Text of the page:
Insurance premiums for LCV operators look set to rise as lockdown measures start to ease.
Light commercial insurance premiums are set to rise as the pandemic abates and thieves return to what they love doing most – stealing vans and their contents.
“Premiums have not risen this year as we’ve been in lockdown, and the frequency of claims has been lower as a consequence,” says Gerry Bucke, general manager at insurance broker Adrian Flux.
Measures to combat fraudulent whiplash injury claims due to be implemented at the end of May should dampen down premium rises too, he adds. Such claims have landed insurers with massive bills in recent years.
“However, it’s inevitable that insurance costs will go up a little from 2022 onwards as the number of thefts and claims get back to the sort of levels we became used to before the pandemic,” Bucke adds.
Some insurers report that they are already seeing premium increases driven by the burgeoning number of light commercials engaged in home delivery work and the consequent rise in the number of claims recorded.
A trend that could push premiums upwards is the length of time businesses are having to wait for vehicles to be built to replace vans they have owned from new that have been written off in an accident.
“We’re finding that more commercial customers are buying new-for-old policies, which mean that if their van is written off during the first two years of ownership then they are provided with a new like-for-like vehicle,” says Jodi Daubney, managing director of credit hire company Magna Accident Services. “Bear in mind that they are entitled by law to be put back into the position they were in prior to the incident.”
However, the global shortage of computer chips and its impact on LCV production means that delivery times for new vehicles have risen significantly. “They’ve extended to January 2022 for some models,” Daubney says.
This means that companies with vans that have been scrapped after an accident that was not the driver’s fault have to rely on vehicles funded by insurers on a credit hire basis for far longer than they anticipated. As a consequence, insurance companies are facing escalating hire bills – costs that will ultimately be passed on to their customers through premium hikes.
Businesses using credit hire vans may also find that they have to be surrendered long before the delivery of their new vehicles.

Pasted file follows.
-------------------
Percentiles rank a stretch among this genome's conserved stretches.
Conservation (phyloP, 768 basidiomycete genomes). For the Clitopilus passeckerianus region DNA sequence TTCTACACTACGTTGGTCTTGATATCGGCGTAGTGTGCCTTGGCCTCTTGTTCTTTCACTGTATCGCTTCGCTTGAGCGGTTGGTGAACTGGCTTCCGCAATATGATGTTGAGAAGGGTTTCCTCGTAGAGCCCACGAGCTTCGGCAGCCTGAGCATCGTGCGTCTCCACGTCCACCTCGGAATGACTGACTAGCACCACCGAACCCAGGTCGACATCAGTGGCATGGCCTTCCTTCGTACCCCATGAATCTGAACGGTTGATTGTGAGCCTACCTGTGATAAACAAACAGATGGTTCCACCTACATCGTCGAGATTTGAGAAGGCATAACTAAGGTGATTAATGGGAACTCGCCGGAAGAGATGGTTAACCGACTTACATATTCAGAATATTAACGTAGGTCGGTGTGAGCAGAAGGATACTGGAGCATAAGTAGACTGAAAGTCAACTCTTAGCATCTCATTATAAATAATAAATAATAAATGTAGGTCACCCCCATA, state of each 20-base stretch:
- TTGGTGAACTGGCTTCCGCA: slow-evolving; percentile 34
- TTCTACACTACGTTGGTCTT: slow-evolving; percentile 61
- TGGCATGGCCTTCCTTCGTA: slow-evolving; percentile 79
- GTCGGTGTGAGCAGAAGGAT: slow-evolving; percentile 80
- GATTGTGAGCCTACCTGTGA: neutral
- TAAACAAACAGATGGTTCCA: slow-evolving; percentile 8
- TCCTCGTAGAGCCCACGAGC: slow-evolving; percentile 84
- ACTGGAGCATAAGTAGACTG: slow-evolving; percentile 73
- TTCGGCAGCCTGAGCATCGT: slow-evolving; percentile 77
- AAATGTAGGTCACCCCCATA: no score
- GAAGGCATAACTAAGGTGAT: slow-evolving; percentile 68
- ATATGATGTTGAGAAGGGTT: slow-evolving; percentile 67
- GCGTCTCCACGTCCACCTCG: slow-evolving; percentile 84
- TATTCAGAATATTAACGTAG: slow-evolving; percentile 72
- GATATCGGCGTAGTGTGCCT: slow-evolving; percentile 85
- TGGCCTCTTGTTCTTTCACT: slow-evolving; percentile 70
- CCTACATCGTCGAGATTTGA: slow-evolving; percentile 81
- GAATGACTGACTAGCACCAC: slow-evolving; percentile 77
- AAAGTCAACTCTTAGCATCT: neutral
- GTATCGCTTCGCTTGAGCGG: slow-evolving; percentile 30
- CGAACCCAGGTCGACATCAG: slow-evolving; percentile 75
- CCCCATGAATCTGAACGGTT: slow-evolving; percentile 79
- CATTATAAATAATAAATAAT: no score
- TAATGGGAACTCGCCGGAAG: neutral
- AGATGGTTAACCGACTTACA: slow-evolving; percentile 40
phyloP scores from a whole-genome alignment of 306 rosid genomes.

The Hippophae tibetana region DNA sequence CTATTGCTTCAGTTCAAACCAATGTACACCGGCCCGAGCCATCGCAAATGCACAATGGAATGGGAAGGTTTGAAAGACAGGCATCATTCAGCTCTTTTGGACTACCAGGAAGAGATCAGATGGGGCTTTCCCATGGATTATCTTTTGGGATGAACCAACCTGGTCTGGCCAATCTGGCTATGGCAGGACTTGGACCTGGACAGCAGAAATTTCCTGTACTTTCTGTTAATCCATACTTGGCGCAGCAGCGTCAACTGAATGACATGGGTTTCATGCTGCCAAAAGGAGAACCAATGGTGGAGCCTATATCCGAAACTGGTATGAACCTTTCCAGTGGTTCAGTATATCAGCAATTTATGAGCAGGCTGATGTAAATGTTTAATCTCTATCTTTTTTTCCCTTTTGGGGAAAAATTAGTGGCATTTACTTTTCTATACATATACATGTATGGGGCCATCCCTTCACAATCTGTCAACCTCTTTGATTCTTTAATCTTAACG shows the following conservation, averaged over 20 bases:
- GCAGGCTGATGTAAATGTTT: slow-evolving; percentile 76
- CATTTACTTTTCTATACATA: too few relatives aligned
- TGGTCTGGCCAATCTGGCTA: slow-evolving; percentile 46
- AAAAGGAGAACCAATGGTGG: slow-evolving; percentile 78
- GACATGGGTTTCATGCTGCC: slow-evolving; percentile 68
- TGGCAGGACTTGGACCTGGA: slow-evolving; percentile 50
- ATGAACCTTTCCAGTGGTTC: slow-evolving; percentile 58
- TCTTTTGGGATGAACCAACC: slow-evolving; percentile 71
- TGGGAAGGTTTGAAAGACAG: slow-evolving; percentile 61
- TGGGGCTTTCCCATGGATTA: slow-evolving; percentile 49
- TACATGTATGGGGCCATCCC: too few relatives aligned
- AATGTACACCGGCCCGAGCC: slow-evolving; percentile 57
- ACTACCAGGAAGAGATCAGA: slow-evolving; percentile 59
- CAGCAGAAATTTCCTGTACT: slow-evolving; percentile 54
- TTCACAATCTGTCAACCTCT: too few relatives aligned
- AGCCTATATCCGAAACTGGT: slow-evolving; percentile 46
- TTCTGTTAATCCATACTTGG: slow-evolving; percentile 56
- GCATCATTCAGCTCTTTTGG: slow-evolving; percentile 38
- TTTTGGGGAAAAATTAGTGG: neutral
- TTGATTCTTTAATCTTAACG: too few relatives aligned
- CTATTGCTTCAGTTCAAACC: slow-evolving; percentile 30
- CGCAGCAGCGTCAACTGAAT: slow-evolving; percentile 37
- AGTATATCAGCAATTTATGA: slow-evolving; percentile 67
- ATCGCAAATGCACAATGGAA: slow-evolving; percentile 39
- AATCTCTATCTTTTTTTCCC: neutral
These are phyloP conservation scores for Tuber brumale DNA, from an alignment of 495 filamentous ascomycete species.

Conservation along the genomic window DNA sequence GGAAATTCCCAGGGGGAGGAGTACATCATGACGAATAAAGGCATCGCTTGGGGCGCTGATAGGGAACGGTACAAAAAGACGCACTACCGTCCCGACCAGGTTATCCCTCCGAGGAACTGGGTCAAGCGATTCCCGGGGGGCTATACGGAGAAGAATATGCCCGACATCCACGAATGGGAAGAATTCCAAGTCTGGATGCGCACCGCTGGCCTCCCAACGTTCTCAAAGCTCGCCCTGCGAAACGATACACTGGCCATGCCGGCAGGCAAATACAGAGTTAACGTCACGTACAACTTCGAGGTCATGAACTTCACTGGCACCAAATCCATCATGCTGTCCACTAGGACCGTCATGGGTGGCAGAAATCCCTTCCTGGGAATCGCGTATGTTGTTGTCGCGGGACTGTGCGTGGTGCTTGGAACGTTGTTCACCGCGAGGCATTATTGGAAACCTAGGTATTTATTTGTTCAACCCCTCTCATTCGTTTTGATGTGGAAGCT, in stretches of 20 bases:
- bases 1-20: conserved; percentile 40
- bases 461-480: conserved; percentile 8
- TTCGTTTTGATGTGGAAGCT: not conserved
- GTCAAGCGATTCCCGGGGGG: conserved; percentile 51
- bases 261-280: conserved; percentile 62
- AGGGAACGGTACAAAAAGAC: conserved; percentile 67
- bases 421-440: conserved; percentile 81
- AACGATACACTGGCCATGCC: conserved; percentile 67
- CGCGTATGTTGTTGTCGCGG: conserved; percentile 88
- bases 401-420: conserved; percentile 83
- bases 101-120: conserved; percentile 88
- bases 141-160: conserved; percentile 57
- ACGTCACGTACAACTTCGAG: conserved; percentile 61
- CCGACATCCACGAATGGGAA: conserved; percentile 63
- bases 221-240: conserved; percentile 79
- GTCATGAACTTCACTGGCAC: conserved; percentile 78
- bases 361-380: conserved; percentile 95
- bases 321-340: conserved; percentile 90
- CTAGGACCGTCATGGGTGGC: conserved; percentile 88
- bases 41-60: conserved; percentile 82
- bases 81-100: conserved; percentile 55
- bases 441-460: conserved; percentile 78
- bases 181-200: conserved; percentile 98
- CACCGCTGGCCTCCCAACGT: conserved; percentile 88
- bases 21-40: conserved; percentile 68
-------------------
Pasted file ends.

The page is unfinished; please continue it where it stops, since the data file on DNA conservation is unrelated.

Magna operates under the general terms of agreement (GTA), a voluntary protocol agreed between insurers and credit hire companies that aims to remove friction and delays when it comes to settling credit hire claims.
“As a GTA subscriber there is a limited time during which we can leave a client in a replacement vehicle after they have received their total loss cheque from the insurer,” Daubney explains. “We will not be paid for any hire period that cannot be justified.”
She believes that, in the current climate, insurers should be prepared to build in extended hire periods if clients are kept waiting for their new vehicles. They should also take steps to ensure that vans are not written off so quickly, she argues.
A light commercial vehicle is likely to be classed as a write-off after an accident if the repair cost looks likely to total more than 60% of its value, says Daubney. The rising cost of parts makes it increasingly likely that a badly damaged vehicle will reach this threshold.
She believes one way of reversing this trend would be to make more use of less expensive but good-quality recycled second-hand parts. They have become increasingly popular with truck operators in recent years, with a number of high-profile franchised dealers marketing them as an alternative to new parts without compromising on safety.
The risk of being involved in an accident can also be reduced if driver behaviour monitoring systems are fitted, which make speeding, harsh acceleration and wayward cornering
less likely to occur. The information these devices obtain can help employers target driver training in order to eradicate poor practices.
Additionally, crashes are less likely to occur if companies looking to acquire vans opt for models with a wide variety of on-board safety devices. Lane departure warning, for example, helps guard against the risk that daydreaming drivers will wander out of their lane on the motorway and into the path of another vehicle.
As well as considering safety, light commercial operators need to pay close attention to security.